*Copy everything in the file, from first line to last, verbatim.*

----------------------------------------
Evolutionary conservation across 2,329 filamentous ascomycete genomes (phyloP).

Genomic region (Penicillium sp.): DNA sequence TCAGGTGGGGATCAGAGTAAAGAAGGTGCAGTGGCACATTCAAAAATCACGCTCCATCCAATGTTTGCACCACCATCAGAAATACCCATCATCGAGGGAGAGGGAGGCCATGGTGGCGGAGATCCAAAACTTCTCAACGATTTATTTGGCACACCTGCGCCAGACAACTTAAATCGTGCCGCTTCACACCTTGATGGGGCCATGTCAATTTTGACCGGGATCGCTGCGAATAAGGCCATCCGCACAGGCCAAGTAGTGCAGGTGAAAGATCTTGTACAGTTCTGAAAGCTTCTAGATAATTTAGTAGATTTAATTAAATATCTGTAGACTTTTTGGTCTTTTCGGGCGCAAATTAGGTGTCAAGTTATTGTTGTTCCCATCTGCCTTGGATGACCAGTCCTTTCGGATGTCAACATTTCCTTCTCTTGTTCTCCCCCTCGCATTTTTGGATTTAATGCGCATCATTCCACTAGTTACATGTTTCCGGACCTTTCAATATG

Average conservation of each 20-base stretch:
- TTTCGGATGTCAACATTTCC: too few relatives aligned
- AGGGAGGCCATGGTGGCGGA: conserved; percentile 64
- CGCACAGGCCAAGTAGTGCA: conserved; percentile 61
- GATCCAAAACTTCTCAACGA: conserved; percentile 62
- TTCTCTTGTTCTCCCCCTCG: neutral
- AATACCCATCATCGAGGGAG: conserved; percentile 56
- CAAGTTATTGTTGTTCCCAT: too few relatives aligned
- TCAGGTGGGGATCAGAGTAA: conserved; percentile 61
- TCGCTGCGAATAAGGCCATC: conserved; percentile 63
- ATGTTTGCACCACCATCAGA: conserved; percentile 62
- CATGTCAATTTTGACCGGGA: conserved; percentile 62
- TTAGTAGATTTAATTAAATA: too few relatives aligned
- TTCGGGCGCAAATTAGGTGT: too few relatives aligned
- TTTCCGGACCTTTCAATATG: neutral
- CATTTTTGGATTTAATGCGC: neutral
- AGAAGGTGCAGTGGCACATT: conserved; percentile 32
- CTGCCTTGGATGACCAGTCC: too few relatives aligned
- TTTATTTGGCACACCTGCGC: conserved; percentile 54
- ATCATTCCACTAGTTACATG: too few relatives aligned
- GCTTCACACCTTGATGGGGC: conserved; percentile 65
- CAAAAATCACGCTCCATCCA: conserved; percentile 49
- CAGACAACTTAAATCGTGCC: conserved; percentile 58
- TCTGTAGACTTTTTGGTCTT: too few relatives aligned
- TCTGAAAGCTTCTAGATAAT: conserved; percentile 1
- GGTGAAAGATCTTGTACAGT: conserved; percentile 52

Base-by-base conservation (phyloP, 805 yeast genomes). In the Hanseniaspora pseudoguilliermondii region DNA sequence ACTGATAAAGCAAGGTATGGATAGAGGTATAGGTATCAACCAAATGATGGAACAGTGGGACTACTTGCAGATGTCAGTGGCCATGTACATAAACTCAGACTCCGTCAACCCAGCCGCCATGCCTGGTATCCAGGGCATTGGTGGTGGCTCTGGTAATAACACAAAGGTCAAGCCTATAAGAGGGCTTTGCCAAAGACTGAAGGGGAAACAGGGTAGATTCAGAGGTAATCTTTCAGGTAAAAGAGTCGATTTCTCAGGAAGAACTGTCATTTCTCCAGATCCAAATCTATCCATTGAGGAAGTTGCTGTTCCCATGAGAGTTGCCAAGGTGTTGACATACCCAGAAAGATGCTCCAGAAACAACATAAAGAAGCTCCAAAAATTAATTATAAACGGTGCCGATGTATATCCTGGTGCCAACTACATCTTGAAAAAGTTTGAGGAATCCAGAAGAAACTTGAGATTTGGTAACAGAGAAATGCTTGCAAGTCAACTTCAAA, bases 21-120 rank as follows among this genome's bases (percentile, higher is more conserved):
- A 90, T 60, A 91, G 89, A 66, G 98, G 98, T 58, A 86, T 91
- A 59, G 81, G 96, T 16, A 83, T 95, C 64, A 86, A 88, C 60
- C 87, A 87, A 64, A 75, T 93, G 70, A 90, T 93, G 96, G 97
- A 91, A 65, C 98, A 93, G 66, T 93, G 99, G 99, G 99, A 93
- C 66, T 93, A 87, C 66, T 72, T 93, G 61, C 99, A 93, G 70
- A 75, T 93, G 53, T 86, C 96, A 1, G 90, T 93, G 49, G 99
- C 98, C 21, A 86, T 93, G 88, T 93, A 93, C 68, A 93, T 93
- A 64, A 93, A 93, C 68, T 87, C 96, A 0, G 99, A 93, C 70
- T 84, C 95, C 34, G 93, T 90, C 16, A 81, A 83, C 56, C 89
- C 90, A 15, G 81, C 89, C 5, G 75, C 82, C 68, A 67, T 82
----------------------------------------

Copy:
Evolutionary conservation across 2,329 filamentous ascomycete genomes (phyloP).

Genomic region (Penicillium sp.): DNA sequence TCAGGTGGGGATCAGAGTAAAGAAGGTGCAGTGGCACATTCAAAAATCACGCTCCATCCAATGTTTGCACCACCATCAGAAATACCCATCATCGAGGGAGAGGGAGGCCATGGTGGCGGAGATCCAAAACTTCTCAACGATTTATTTGGCACACCTGCGCCAGACAACTTAAATCGTGCCGCTTCACACCTTGATGGGGCCATGTCAATTTTGACCGGGATCGCTGCGAATAAGGCCATCCGCACAGGCCAAGTAGTGCAGGTGAAAGATCTTGTACAGTTCTGAAAGCTTCTAGATAATTTAGTAGATTTAATTAAATATCTGTAGACTTTTTGGTCTTTTCGGGCGCAAATTAGGTGTCAAGTTATTGTTGTTCCCATCTGCCTTGGATGACCAGTCCTTTCGGATGTCAACATTTCCTTCTCTTGTTCTCCCCCTCGCATTTTTGGATTTAATGCGCATCATTCCACTAGTTACATGTTTCCGGACCTTTCAATATG

Average conservation of each 20-base stretch:
- TTTCGGATGTCAACATTTCC: too few relatives aligned
- AGGGAGGCCATGGTGGCGGA: conserved; percentile 64
- CGCACAGGCCAAGTAGTGCA: conserved; percentile 61
- GATCCAAAACTTCTCAACGA: conserved; percentile 62
- TTCTCTTGTTCTCCCCCTCG: neutral
- AATACCCATCATCGAGGGAG: conserved; percentile 56
- CAAGTTATTGTTGTTCCCAT: too few relatives aligned
- TCAGGTGGGGATCAGAGTAA: conserved; percentile 61
- TCGCTGCGAATAAGGCCATC: conserved; percentile 63
- ATGTTTGCACCACCATCAGA: conserved; percentile 62
- CATGTCAATTTTGACCGGGA: conserved; percentile 62
- TTAGTAGATTTAATTAAATA: too few relatives aligned
- TTCGGGCGCAAATTAGGTGT: too few relatives aligned
- TTTCCGGACCTTTCAATATG: neutral
- CATTTTTGGATTTAATGCGC: neutral
- AGAAGGTGCAGTGGCACATT: conserved; percentile 32
- CTGCCTTGGATGACCAGTCC: too few relatives aligned
- TTTATTTGGCACACCTGCGC: conserved; percentile 54
- ATCATTCCACTAGTTACATG: too few relatives aligned
- GCTTCACACCTTGATGGGGC: conserved; percentile 65
- CAAAAATCACGCTCCATCCA: conserved; percentile 49
- CAGACAACTTAAATCGTGCC: conserved; percentile 58
- TCTGTAGACTTTTTGGTCTT: too few relatives aligned
- TCTGAAAGCTTCTAGATAAT: conserved; percentile 1
- GGTGAAAGATCTTGTACAGT: conserved; percentile 52

Base-by-base conservation (phyloP, 805 yeast genomes). In the Hanseniaspora pseudoguilliermondii region DNA sequence ACTGATAAAGCAAGGTATGGATAGAGGTATAGGTATCAACCAAATGATGGAACAGTGGGACTACTTGCAGATGTCAGTGGCCATGTACATAAACTCAGACTCCGTCAACCCAGCCGCCATGCCTGGTATCCAGGGCATTGGTGGTGGCTCTGGTAATAACACAAAGGTCAAGCCTATAAGAGGGCTTTGCCAAAGACTGAAGGGGAAACAGGGTAGATTCAGAGGTAATCTTTCAGGTAAAAGAGTCGATTTCTCAGGAAGAACTGTCATTTCTCCAGATCCAAATCTATCCATTGAGGAAGTTGCTGTTCCCATGAGAGTTGCCAAGGTGTTGACATACCCAGAAAGATGCTCCAGAAACAACATAAAGAAGCTCCAAAAATTAATTATAAACGGTGCCGATGTATATCCTGGTGCCAACTACATCTTGAAAAAGTTTGAGGAATCCAGAAGAAACTTGAGATTTGGTAACAGAGAAATGCTTGCAAGTCAACTTCAAA, bases 21-120 rank as follows among this genome's bases (percentile, higher is more conserved):
- A 90, T 60, A 91, G 89, A 66, G 98, G 98, T 58, A 86, T 91
- A 59, G 81, G 96, T 16, A 83, T 95, C 64, A 86, A 88, C 60
- C 87, A 87, A 64, A 75, T 93, G 70, A 90, T 93, G 96, G 97
- A 91, A 65, C 98, A 93, G 66, T 93, G 99, G 99, G 99, A 93
- C 66, T 93, A 87, C 66, T 72, T 93, G 61, C 99, A 93, G 70
- A 75, T 93, G 53, T 86, C 96, A 1, G 90, T 93, G 49, G 99
- C 98, C 21, A 86, T 93, G 88, T 93, A 93, C 68, A 93, T 93
- A 64, A 93, A 93, C 68, T 87, C 96, A 0, G 99, A 93, C 70
- T 84, C 95, C 34, G 93, T 90, C 16, A 81, A 83, C 56, C 89
- C 90, A 15, G 81, C 89, C 5, G 75, C 82, C 68, A 67, T 82